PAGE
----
Do these 3 numbers make the FTSE 100 a screaming buy?

Businessman standing in front of screen
Businessman standing in front of screen

Last year was tough for the FTSE 100, with the index falling 12%. After a promising start to 2019 it is fading away and trades at 6,823, at time of writing. Many will be disappointed as the index is now roughly 1,000 points lower than at its peak in May last year.

Others will be wondering if this is a buying opportunity. The following three numbers may give you an indication.

1. Price/earnings ratio

The P/E ratio of a stock or index helps you calculate whether it is good value. It takes the price of a share, and divides it by earnings. A result of around 15 is generally seen to suggest fair value, with anything above that expensive, and below cheap. So how does the FTSE 100 fare on that measurement?

The FTSE 100 now trades at 11 times consensus earnings for the year ahead. That is some way below 15. It is also well below the Shiller P/E for the US S&P 500 index, which currently stands at a hefty 29.05 times earnings.

So by that measurement, the FTSE 100 is good value. It has underperformed global stock markets over the last year or two, and many investors believe it is one of the most undervalued in the world, and due a re-rating if we get some Brexit sense. It could fall lower though.

2. Dividend yield

The FTSE 100 offers a forecast yield of 4.9% for 2019, a stonking rate of income especially at at time when the average savings account pays 0.5% or 1.5% if you shop around.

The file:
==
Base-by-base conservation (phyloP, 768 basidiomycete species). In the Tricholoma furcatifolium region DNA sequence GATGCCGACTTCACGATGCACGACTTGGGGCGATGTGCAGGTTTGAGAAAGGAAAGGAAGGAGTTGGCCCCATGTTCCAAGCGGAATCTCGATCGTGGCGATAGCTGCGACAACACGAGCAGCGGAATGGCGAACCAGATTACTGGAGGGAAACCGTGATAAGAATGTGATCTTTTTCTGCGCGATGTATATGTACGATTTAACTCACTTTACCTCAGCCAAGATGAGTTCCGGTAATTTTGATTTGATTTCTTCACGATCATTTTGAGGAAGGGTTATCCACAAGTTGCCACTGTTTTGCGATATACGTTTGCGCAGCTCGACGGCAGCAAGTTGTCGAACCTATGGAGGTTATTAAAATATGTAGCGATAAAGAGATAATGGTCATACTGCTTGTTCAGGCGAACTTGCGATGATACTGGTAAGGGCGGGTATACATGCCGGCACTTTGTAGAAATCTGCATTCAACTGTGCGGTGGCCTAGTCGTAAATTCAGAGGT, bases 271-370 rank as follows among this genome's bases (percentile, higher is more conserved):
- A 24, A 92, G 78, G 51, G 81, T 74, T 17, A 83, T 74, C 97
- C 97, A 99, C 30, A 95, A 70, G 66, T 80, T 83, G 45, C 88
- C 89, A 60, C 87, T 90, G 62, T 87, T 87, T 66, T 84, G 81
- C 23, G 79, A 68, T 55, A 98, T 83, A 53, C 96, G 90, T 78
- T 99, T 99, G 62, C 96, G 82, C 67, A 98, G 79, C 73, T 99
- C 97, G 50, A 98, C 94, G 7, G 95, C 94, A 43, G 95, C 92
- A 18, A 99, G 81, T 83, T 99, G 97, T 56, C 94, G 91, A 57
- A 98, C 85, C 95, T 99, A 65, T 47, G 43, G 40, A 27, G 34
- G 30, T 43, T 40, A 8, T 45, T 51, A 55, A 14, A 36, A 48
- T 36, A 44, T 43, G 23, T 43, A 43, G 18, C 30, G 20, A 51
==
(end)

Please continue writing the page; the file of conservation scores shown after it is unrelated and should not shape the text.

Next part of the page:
You also have to remember that you are buying into a rising income and your yield should steadily rise, expressed as a percentage of your initial entry price. Shareholder payouts from the index look set to reach a record high £93.7bn this year. That is a quite astonishing amount of money. Don’t you want to grab a share of it?

3. Foreign exposure

The FTSE 100 is only nominally a British index. Its constituent companies generate roughly 75% of their earnings overseas. This gives you a relatively safe way to invest in the global economy via a tracker fund listed in the UK and priced in pounds.

It also gives you a broad spread of sectors, including oil and gas, industrial goods, automobiles, food and drink, household goods, healthcare, retail, media, travel, telecommunications, utilities and banks.

You have to offset this against the danger of concentration, as the five biggest companies – HSBC Holdings, Royal Dutch Shell (both A & B shares), BP and AstraZeneca – make up 29.07% of the index. Oil and gas alone make up 14.29%.

Lucky numbers

The FTSE 100 has been a surprise beneficiary of Brexit, which sent the pound plummeting to boost overseas earnings once converted back into sterling. However, that may now be reversing. If we get some kind of Brexit deal, it could accelerate. That would knock the index, although improved investor sentiment could offset that.

To me, the FTSE 100 looks great value with a killer yield. It gives you massive global exposure, albeit with short-term currency risk. Overall, I say it’s a buy. Maybe even a screaming one. Provided you plan to hold for the long term.

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harveyj has no position in any of the shares mentioned. The Motley Fool UK has recommended AstraZeneca and HSBC Holdings. Views expressed on the companies mentioned in this article are those of the writer and therefore may differ from the official recommendations we make in our subscription services such as Share Advisor, Hidden Winners and Pro. Here at The Motley Fool we believe that considering a diverse range of insights makes us better investors.